How to Train a Cow to Pull a Cart

A cow doesn't have to be just for milking. Learn how a cow can serve three purposes - milk, meat and draft animal.


| September/October 1976



041-036-01

Milk, meat and draft animal... the triple purpose cow!


PHOTOS: ROBIN THISTLE

Anyone who's ever owned draft animals knows that there's one big drawback to keeping horses, mules, oxen, etc.: namely, the beasts tie up a considerable quantity of valuable land, while producing only a modest amount of power and manure. Now, on a 100-acre farm where a great deal of draft power is required, this expenditure may be justified ... but on a tiny farmstead where every square foot of land is needed, it's just not practical to devote precious acreage to the upkeep of draft animals.

There is an "easy way out" of this dilemma, of course: buy a tractor (and add to the world's problems by fueling it with petroleum products). That's not a very satisfactory solution, however, economically OR ecologically.

Another very real alternative — although seldom thought of by most people — does exist, however, and to introduce it I'd like to step back to the mid-1960's and recount a bit of personal history.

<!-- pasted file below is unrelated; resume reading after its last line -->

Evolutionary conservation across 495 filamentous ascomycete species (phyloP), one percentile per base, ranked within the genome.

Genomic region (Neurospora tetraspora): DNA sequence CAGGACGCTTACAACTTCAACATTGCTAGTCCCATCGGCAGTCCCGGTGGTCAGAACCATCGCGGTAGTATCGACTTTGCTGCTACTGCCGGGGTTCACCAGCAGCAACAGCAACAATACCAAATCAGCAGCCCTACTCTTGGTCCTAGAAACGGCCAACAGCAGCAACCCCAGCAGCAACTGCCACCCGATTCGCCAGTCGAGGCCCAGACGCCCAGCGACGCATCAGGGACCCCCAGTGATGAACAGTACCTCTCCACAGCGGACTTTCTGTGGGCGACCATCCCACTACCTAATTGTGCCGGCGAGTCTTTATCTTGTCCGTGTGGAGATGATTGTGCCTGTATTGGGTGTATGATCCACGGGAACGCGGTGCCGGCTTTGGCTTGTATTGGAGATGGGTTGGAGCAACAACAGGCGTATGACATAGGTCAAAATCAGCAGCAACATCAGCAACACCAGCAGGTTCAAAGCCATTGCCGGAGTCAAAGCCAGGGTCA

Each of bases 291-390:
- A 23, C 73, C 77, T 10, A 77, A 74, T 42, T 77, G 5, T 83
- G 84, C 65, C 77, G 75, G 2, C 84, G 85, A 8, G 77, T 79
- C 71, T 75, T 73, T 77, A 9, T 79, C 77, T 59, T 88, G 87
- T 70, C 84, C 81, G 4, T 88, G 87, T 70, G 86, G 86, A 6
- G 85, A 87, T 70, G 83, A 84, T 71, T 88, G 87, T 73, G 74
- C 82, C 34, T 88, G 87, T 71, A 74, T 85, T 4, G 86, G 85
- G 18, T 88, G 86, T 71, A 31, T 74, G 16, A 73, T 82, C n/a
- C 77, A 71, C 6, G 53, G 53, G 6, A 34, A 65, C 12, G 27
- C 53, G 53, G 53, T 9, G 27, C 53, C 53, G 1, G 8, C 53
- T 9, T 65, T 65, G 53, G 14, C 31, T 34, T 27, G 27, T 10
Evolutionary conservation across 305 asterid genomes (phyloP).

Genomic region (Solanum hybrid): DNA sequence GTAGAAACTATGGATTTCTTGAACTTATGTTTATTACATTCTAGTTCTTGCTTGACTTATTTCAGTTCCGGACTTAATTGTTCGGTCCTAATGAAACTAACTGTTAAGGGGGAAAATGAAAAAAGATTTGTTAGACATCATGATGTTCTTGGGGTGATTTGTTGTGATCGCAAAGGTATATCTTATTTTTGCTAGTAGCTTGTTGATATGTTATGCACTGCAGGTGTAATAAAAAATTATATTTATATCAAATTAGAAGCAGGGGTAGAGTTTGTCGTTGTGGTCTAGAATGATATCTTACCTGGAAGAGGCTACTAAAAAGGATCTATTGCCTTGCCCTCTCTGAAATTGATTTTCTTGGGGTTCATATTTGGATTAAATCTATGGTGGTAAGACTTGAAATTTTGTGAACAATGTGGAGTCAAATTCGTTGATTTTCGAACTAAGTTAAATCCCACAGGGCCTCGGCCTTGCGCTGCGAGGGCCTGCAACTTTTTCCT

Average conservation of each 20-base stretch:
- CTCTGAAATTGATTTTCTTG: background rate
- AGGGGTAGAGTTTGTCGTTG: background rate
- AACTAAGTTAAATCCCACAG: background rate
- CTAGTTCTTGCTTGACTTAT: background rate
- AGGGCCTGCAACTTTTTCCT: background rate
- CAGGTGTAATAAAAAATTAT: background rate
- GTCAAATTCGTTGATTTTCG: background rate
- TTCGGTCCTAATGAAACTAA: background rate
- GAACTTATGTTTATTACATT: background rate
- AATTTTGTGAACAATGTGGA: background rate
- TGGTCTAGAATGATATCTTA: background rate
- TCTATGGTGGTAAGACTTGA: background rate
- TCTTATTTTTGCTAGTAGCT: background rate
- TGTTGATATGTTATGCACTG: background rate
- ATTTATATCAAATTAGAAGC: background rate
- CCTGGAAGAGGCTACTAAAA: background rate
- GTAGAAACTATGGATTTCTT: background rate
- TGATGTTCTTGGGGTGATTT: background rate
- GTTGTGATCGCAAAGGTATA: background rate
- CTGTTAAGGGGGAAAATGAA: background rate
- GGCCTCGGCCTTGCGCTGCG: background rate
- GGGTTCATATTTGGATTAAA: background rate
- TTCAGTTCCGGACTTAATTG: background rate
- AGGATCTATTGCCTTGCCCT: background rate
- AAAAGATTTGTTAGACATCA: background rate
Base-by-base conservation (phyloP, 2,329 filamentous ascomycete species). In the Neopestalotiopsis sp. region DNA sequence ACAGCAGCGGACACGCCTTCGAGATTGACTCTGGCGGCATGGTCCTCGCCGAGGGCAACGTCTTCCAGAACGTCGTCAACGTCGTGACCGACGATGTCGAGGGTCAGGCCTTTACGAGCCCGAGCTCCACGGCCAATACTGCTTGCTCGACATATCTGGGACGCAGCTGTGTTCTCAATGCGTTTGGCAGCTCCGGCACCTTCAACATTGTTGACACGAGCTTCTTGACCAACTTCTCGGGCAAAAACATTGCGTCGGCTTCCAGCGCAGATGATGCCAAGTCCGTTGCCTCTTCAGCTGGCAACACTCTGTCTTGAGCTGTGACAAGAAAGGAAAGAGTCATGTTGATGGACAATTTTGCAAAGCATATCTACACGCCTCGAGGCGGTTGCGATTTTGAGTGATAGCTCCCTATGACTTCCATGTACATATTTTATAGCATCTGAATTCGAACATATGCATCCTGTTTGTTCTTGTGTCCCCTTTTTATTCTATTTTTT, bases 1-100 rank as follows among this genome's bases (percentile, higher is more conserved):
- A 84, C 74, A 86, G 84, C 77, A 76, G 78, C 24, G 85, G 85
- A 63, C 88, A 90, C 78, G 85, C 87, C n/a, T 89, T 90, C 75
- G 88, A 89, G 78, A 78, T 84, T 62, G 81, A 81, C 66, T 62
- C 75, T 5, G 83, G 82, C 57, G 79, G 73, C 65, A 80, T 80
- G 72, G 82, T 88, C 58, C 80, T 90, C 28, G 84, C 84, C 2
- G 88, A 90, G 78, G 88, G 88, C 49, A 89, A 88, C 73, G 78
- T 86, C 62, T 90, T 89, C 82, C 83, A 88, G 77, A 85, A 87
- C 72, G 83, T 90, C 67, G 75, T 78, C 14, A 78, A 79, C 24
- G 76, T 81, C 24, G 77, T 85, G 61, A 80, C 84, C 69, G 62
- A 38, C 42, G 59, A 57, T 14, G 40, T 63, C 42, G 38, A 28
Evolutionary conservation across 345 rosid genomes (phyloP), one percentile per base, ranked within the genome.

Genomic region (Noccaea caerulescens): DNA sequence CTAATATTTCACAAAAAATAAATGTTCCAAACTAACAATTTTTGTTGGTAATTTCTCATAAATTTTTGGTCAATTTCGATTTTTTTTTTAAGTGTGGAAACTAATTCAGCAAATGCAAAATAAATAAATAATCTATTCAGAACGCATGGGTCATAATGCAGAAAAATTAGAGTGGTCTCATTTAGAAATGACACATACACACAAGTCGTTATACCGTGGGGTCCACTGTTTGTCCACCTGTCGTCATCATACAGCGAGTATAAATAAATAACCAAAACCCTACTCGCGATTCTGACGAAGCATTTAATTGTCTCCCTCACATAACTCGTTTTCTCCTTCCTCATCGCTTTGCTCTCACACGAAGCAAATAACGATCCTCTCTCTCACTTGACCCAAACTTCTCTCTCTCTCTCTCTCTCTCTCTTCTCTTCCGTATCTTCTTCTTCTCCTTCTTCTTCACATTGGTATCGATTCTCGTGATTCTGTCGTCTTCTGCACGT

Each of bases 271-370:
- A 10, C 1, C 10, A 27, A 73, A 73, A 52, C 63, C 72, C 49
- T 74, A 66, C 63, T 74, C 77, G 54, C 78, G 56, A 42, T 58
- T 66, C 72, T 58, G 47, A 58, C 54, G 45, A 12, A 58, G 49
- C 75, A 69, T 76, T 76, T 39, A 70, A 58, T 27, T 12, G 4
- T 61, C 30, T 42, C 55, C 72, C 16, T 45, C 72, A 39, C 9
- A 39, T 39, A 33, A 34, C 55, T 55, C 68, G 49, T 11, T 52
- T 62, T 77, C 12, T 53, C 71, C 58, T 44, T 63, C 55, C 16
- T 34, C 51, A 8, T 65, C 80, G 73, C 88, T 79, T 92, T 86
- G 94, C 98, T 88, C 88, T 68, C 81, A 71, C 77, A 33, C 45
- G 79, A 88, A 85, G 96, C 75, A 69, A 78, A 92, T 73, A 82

A decade ago, I made my living as a small milk producer in the hills and dales of North Yorkshire, England. My "spread" totaled 35 acres, most of them steep and craggy. Since I've never personally liked tractors (I despise them, in fact), all the everyday work around that farm was done with the aid of Peggy, my Clydesdale mare ... whose main duty was to haul 30 gallons of milk to market every day across three-quarters of a mile of steep, rough road. (All heavier farmwork — baling and such — was left to local contractors.)

One early Christmas morning, as the frosty sky was beginning to brighten in the east, I set off with Peggy up the steep road to town with two churns (each containing 15 gallons of milk) secured to my flatcart. The last steep stretch of the country road I traveled twisted between high banks and hedges before joining a paved thoroughfare into the village. We were halfway up this hazardous section in the morning's dim light before I realized that — ahead of us — water had run out from the side ditch and frozen across our path. Rather than try to back down the hill as I should have, though, I decided to risk going the rest of the way up.

What a mistake that was! Peggy missed her footing on the ice and fell, breaking one of the cart's shafts. Luckily, I managed to free the horse from the wreckage and carry the milk cans — one at a time — up the last few yards of the track on my back. My beloved mare, however, was now lame ... and I was faced with the prospect of having to pack 100-pound cans all the way to town on my back every morning in order to get the milk to market.





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